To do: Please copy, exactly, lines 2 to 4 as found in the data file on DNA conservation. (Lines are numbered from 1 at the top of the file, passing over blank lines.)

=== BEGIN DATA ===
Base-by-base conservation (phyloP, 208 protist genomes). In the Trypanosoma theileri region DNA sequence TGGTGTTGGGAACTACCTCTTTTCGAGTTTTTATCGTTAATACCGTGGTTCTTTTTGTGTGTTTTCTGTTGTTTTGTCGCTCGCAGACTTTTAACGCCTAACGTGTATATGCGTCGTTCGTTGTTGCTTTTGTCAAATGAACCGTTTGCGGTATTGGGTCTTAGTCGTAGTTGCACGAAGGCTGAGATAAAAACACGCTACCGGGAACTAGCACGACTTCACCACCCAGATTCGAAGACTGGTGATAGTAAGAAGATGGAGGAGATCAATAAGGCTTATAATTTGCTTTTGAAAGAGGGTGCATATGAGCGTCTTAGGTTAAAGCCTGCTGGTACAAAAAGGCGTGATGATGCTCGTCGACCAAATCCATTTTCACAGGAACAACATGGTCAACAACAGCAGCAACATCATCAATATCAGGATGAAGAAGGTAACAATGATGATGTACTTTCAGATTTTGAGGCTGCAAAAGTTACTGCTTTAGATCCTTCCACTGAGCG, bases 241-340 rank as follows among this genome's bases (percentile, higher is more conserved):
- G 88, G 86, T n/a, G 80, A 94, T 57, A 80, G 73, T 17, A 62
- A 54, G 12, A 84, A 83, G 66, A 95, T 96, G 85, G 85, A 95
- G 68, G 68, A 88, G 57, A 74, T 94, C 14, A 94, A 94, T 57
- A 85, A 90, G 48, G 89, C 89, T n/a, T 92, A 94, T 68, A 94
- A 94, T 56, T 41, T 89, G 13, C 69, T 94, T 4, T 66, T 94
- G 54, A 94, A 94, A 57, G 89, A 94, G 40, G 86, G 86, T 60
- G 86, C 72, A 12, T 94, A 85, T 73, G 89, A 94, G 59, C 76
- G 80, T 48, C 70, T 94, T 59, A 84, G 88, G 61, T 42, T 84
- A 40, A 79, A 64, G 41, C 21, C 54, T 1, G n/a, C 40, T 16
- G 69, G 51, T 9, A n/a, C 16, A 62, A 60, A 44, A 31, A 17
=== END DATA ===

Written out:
- G 88, G 86, T n/a, G 80, A 94, T 57, A 80, G 73, T 17, A 62
- A 54, G 12, A 84, A 83, G 66, A 95, T 96, G 85, G 85, A 95
- G 68, G 68, A 88, G 57, A 74, T 94, C 14, A 94, A 94, T 57